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May 27, 2020

What are the Spiritual Worlds?

What are the Spiritual Worlds?

The wisdom of Kabbalah explains, that initially a single desire to receive was created, which as a result of the influence of the creating pure, bestowing force, evolved through four stages, until a raw desire is formed, which senses its total opposition to its source.

As a result of this unpleasant sensation of total opposition the desire restricts itself then builds a “self-control” structure, with a Rosh (head), with a single purpose, to direct its future development in a way of achieving full similarity with the source.

As soon add this “self-control” structure, called “the Partzuf,” is born, the system of “Creation,” begins to sort out the “unemployed” (non-similar, unable to bestow) desires on its waiting list, placing the weakest, easiest to handle desires at the top of the list, and the most intense, unruly ones at the bottom. Creation divides these desires into four categories, similar to the four stages in the evolution of desires. It refers to each category as an Olam (world), from the Hebrew word Haalama (concealment), since these desires must be kept separated and concealed from the lights until they can be operated correctly—with the aim to bestow. Thus, the desires with qualities most similar to Stage One are called “the world of Atzilut,” those most similar to Stage Two form “the world of Beria,” with those most similar to Stage Three forming “the world of Yetzira,” and those most similar to Stage Four becoming “the world of Assiya” (see diagram). For short, they are called “ABYA.”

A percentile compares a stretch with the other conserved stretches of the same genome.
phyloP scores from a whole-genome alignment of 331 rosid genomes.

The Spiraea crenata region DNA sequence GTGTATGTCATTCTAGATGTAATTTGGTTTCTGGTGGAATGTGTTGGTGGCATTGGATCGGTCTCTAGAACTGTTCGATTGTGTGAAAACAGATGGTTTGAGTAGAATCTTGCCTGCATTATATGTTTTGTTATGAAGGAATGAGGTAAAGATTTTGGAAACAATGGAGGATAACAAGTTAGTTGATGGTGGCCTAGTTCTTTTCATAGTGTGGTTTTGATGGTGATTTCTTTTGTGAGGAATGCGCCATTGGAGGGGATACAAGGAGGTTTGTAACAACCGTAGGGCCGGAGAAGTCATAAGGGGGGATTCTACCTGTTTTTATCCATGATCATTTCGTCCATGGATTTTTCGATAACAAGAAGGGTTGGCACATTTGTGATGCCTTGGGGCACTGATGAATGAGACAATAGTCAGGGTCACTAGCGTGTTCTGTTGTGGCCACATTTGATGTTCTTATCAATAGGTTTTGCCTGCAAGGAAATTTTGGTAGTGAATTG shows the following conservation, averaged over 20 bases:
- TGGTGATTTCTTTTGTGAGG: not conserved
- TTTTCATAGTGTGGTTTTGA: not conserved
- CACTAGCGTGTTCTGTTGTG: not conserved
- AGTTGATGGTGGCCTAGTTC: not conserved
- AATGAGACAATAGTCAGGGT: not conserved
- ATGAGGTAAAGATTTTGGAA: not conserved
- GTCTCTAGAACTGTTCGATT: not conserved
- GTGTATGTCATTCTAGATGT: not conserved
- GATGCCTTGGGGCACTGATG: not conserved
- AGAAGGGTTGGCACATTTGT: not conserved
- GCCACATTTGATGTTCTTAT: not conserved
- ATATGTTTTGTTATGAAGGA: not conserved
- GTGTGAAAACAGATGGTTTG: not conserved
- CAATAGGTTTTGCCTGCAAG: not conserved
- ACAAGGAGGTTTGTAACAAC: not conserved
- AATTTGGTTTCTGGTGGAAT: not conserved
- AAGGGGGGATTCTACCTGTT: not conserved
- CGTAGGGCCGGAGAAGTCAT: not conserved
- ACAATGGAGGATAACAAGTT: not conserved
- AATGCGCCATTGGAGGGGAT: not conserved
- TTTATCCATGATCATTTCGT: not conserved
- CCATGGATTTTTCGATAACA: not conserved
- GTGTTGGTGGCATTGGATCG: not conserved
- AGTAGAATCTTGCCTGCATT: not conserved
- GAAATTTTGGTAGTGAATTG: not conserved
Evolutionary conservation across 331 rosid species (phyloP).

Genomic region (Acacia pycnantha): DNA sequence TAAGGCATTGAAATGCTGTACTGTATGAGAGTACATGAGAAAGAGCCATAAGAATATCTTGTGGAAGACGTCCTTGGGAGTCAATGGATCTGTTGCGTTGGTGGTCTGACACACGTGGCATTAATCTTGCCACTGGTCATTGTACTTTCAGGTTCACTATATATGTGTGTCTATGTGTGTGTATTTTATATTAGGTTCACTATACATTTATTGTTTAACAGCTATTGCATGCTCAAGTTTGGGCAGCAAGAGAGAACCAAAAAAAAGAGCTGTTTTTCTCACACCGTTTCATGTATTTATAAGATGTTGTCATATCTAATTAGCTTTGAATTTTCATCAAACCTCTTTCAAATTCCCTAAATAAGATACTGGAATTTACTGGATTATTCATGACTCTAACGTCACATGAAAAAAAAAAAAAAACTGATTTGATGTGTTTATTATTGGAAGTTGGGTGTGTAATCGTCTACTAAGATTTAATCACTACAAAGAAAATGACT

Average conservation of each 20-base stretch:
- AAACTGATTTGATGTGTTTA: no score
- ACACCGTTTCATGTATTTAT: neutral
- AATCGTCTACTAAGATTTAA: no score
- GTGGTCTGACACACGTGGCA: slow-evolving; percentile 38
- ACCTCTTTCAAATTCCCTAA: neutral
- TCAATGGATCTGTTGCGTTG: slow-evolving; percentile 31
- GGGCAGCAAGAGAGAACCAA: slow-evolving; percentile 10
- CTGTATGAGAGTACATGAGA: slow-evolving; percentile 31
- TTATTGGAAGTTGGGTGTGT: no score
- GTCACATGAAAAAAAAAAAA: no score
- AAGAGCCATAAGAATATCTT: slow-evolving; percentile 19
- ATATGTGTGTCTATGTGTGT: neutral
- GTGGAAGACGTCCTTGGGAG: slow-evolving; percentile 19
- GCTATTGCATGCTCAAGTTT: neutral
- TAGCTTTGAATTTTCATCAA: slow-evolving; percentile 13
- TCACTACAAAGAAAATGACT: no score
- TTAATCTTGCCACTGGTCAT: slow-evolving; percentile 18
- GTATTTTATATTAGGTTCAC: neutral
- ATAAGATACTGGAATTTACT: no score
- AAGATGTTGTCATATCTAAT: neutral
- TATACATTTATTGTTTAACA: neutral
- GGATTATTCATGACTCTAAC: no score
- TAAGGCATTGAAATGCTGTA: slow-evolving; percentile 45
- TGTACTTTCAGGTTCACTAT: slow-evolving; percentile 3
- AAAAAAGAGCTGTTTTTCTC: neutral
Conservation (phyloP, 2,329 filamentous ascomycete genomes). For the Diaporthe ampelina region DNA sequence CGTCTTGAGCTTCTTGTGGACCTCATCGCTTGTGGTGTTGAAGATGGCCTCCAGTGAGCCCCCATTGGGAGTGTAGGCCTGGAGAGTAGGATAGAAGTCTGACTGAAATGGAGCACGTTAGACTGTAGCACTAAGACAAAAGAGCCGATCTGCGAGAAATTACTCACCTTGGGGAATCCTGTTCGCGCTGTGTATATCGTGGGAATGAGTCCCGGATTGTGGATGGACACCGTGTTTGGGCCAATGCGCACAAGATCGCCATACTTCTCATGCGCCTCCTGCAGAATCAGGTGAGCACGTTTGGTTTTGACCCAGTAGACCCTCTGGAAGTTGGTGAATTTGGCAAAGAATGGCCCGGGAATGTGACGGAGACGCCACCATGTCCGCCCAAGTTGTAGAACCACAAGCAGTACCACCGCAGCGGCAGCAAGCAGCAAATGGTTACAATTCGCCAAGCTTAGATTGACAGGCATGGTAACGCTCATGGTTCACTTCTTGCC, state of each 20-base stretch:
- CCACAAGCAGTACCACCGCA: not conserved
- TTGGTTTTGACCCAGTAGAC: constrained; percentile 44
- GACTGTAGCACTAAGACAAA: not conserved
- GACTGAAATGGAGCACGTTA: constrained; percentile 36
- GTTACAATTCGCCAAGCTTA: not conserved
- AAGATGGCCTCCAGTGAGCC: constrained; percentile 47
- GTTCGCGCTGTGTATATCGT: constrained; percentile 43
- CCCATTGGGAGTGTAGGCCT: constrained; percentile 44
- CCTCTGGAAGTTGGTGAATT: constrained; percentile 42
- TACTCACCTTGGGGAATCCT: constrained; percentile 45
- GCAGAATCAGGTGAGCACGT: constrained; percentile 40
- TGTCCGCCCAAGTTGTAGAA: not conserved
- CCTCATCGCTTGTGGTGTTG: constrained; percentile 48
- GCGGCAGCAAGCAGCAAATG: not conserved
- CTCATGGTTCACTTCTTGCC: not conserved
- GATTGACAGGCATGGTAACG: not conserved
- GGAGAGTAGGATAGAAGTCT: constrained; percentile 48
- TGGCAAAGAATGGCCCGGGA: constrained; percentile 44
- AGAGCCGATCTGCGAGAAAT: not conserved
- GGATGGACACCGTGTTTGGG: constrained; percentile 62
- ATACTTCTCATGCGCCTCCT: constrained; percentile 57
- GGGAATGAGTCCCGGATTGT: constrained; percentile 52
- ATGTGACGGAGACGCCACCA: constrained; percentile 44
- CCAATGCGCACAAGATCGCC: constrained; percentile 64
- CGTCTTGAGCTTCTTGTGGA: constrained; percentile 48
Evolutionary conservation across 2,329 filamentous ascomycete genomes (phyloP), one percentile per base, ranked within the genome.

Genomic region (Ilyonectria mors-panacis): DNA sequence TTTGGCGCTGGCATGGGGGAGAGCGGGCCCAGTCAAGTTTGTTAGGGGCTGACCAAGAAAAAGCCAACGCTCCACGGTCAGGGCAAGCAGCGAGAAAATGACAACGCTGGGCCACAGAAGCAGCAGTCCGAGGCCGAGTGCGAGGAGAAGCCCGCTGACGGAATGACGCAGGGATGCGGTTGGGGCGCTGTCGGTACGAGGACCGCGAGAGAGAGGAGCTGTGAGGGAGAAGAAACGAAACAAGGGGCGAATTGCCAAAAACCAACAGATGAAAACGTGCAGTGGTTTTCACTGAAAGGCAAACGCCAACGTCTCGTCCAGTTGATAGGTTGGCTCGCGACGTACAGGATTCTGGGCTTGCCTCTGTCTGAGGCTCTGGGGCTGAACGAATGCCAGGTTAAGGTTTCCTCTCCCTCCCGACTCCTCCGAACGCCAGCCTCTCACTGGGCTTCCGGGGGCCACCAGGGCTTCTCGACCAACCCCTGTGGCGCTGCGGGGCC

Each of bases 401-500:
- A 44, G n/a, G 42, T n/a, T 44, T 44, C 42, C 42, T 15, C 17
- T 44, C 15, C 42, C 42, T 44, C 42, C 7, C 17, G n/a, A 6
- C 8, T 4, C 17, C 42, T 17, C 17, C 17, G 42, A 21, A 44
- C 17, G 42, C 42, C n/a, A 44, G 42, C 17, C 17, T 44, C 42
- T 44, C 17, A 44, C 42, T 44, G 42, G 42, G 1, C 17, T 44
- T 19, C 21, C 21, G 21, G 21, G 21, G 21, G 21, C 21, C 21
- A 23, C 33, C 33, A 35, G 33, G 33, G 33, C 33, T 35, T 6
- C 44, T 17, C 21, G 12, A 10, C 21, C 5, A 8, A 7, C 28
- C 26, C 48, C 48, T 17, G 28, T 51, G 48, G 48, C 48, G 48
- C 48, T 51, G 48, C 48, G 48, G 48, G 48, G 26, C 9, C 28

When Kabbalists describe the spiritual realm—where desires work with the aim to bestow—they usually divide it into worlds and describe what happens in them (how desires actually receive). Therefore, they often refer to everything that precedes the worlds of ABYA as a world as well, and call it “the world of AK” (Adam Kadmon—the primordial man). In a way, the world of AK parallels the Root Stage, or Stage Zero, in the evolution of desires.

Note that our world is not mentioned among the spiritual worlds. Because our world is based on egoism, and the worlds in Kabbalah reflect levels of bestowal, our world is not considered part of the spiritual (with the aim to bestow) system.


How Development Comes from 2 Opposing Forces

The spiritual system is ceaselessly evolving through interaction among its forces, gradually making more of its desire capable of receiving with the aim to bestow, building each stage on conclusions and actions performed in its preceding stages. Similarly, as a baby grows, its physical and cognitive abilities develop by building on previously acquired capabilities and observations. Without going through these early stages of development, babies would not become adults. Of course, we do not, and need not keep those early-life observations in our consciousness while we go about our daily routine, since they have become automatic; yet, we constantly use them in our lives as adults.

With children, we help them acquire new capabilities and data, and we watch over them to make certain that they do not attempt to do things prematurely. Similarly, to complete creation’s “maturing” into being Creator-like, it needs to learn with which of its desires it can work (receive in order to bestow), as well as how and with which desires it still cannot work because it would reawaken the sense of inferiority and shame.